I am looking for someone to share in an adventure…
– JRR Tolkien, The Hobbit
English is a critical part of today’s education. We aim to help our learners develop into effective, articulate communicators, who have the skills to succeed in the 21st Century.
Our innovative approaches, including the use of ICT in the classrooms, means that we are able to prepare students for the challenges and opportunities they may face in their future.
English can be divided into three key aspects of reading, writing and speaking and listening. We want to make sure that our students develop high levels of literacy and communication skills in each of these areas, for everyday life. A key part of doing this is to harness their imagination and creativity. This helps to develop a culture of explorative curiosity and open-mindedness that inspires students with a passion for words and an appreciation of their own and other cultures.
At KS3, students study a variety of units covering the new English curriculum.
In Year 7, students study a novel on the theme of Journeys and explore the exciting world of literary villains. They learn to write a persuasive speech before taking part in an inter-class debating tournament. They study 19th Century short fiction and study Dickens’ ‘Oliver Twist’ in the summer term. Throughout the year, they follow a structured programme of spelling, punctuation and grammar, as well as library-based reading lessons to help them to build upon their key skills from KS2.
These skills are consolidated in Year 8, where students study a novel that explores the theme of relationships as well as a selection of poetry in the ballad form. They study a Shakespeare play (‘The Tempest’ or ‘A Midsummer’s Night’s Dream’) whilst gaining an understanding of the context he was writing in. They examine great speeches of the past in order to create one of their own, which they perform in class. They also study a variety of short 19th and 20th Century fiction to continue their exposure to more challenging texts before GCSE.
In Year 9, students consolidate the skills learned in Year 7 and 8 by exploring writing from other cultures (including poetry, short stories and a novel). They also study the Gothic genre, looking at its development over time, and a complete work by William Shakespeare. Non-fiction writing and debating complete the programme.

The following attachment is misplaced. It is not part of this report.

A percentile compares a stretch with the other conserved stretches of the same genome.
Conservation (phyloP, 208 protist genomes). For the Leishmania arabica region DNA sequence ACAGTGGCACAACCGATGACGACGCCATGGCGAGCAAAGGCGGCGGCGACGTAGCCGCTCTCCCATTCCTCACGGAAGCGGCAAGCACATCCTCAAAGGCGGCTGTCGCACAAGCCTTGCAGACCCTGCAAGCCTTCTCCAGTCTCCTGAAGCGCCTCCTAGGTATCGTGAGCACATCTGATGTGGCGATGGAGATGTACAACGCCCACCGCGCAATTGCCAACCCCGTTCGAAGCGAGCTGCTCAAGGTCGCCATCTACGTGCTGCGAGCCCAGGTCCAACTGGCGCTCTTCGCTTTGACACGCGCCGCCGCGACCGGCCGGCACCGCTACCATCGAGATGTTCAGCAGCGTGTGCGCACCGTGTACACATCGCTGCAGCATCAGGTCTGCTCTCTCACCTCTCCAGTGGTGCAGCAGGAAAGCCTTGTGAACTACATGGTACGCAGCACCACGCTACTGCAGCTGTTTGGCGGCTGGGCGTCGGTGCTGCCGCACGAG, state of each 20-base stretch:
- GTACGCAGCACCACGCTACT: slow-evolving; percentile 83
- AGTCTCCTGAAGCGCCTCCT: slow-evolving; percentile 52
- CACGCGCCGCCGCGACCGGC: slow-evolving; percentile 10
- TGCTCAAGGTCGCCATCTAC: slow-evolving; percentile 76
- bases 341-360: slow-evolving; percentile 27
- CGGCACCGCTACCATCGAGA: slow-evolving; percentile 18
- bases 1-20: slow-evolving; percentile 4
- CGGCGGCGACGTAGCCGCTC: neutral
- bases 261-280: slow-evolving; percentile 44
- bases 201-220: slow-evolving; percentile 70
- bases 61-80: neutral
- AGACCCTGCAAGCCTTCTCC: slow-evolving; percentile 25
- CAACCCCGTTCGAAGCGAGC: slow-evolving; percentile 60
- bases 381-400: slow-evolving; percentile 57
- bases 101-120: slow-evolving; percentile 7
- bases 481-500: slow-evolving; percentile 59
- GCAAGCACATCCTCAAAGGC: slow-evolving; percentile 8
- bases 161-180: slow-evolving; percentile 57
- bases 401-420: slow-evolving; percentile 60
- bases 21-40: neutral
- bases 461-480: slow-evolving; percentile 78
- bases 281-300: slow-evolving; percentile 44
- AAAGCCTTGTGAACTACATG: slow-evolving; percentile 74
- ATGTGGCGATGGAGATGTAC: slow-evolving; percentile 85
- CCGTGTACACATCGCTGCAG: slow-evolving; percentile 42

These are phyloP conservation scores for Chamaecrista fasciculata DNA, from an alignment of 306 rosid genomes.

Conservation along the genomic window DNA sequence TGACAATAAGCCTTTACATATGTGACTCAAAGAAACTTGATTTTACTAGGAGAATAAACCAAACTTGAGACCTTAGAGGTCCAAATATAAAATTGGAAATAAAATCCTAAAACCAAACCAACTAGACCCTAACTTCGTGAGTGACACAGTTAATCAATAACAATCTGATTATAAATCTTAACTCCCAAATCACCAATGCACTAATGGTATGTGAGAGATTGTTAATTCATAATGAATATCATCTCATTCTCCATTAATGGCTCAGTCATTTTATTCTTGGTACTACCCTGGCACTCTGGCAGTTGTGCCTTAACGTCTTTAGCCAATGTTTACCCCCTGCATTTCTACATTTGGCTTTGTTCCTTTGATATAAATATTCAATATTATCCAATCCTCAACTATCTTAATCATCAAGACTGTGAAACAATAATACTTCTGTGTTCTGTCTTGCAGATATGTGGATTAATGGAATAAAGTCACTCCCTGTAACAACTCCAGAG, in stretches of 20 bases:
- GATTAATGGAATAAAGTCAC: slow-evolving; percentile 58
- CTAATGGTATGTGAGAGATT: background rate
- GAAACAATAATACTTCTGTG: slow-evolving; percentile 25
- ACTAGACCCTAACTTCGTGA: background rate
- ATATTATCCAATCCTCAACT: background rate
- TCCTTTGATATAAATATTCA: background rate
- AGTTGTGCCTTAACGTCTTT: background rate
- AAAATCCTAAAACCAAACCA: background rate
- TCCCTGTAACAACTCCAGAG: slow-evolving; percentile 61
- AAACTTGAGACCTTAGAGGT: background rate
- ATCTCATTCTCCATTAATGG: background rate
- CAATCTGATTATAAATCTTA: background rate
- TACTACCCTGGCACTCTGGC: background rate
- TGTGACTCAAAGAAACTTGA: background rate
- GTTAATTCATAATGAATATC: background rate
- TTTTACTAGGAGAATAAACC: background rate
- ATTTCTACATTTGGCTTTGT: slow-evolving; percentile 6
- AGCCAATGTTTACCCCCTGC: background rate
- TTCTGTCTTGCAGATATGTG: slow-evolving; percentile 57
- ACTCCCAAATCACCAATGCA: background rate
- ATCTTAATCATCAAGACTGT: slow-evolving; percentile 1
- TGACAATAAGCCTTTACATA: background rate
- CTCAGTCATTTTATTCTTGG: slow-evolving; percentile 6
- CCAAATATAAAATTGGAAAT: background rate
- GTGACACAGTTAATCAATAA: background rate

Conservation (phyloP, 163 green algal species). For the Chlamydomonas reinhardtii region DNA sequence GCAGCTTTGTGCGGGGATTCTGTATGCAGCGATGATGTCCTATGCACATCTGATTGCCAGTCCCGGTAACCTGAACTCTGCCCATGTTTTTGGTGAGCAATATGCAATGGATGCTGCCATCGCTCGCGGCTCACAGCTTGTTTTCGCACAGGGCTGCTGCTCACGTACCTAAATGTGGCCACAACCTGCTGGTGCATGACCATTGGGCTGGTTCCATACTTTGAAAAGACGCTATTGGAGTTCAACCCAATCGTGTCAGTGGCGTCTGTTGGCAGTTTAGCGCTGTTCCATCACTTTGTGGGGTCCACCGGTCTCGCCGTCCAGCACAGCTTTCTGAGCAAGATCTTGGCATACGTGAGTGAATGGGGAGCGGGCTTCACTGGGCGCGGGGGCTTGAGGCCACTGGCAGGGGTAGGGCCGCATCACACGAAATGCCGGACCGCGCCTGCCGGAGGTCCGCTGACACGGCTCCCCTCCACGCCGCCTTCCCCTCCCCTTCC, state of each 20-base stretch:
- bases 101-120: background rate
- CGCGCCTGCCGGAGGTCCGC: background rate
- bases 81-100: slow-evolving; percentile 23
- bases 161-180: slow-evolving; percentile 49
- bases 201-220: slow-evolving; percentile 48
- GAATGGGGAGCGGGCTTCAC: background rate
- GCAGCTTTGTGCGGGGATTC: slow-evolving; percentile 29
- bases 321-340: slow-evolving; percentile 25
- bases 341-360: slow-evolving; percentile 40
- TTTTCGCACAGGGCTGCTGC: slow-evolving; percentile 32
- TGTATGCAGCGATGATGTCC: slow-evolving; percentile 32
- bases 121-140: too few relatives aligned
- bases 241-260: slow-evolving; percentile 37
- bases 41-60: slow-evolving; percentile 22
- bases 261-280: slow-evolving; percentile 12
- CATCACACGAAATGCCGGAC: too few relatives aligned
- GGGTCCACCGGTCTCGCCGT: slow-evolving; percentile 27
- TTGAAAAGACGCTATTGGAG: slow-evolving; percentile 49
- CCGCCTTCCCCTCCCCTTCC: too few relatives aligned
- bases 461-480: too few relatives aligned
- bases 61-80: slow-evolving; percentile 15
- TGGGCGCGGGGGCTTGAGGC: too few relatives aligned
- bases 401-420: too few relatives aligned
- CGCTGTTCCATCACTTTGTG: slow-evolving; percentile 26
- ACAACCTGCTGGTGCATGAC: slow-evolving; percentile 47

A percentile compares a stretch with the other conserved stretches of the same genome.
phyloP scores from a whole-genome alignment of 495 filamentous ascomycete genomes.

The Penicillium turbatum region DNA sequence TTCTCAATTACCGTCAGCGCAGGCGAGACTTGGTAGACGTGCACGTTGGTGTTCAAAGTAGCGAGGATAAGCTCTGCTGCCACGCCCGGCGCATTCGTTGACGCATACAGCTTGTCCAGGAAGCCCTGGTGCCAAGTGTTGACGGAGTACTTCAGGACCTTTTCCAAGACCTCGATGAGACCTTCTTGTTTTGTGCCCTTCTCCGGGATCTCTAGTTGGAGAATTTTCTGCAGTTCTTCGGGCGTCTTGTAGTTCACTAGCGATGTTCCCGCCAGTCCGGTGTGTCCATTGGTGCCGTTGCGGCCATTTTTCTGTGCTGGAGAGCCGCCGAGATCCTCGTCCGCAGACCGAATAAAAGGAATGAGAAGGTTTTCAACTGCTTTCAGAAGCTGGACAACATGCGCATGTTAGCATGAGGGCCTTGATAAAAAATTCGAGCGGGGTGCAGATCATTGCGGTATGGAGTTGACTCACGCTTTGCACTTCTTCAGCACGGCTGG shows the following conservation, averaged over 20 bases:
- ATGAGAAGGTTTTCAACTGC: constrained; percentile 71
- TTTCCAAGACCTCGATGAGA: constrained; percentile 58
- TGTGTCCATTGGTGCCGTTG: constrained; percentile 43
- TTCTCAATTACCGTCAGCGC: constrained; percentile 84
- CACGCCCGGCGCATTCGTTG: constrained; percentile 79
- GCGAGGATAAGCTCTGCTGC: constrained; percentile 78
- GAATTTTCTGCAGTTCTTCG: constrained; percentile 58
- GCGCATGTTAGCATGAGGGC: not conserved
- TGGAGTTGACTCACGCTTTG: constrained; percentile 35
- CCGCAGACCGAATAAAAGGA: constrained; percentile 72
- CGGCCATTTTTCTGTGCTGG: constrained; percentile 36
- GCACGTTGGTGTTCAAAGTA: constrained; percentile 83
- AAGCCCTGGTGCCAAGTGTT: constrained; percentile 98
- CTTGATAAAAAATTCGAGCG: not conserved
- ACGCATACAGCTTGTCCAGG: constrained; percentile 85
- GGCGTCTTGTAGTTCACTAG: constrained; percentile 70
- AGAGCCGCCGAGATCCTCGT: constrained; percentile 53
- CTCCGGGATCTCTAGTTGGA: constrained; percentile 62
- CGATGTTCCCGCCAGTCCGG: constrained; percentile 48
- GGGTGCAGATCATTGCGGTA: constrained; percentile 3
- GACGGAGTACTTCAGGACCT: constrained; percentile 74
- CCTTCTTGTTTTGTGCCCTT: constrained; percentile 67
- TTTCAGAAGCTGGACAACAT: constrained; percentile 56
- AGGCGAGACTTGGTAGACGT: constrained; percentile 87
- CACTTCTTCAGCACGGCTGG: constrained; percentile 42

At KS4, all students follow the AQA GCSE English and GCSE English Literature course (2015 onwards). The course is assessed through 100% examinations: two for English Language and two for English Literature.
In Year 10, students begin the course with English Literature by studying the modern play ‘An Inspector Calls’ by J.B Priestley. Students are then introduced to English Language Paper 2: Writers’ Viewpoints and Perspectives. In the spring term, students will then study English Language Paper 1: Explorations in Reading and Creative Writing. They will also study some of the ‘Power and Conflict’ poems from the AQA Poetry Anthology. Near the end of Year 10, the students will sit the GCSE English exam, which they will then re-sit in Year 11. In the summer term, students begin to study, explore and discuss the 19th Century novel for English Literature ( ‘A Christmas Carol’ by Charles Dickens) as well as the remaining Power and Conflict poems. They will then sit an assessment for their Literature texts.
In Year 11, students start the autumn term with a play by William Shakespeare, typically ‘Romeo and Juliet’ or ‘Macbeth’. Once this is finished, students will focus on approaching the Unseen poetry and revise all of the texts they have studied in Year 10 and Year 11, in readiness for the GCSE English Literature papers. They will also revise Language Paper 1 and Language Paper 2, to prepare them for the GCSE English re-sit.
During the two-year course, students will prepare and give a speech on a topic of their choice, which forms the basis of their Spoken Language Accreditation. This is internally assessed, with students being awarded a pass, merit or distinction.
Throughout both GCSE courses, students sit mini-mock assessments and Pre-Public Examinations (PPEs), which reflect the type of questions they would expect to be given in the final examinations. These also allow students to experience formal exam conditions, so that they are able to build, develop and reflect on their exam knowledge, skills and techniques.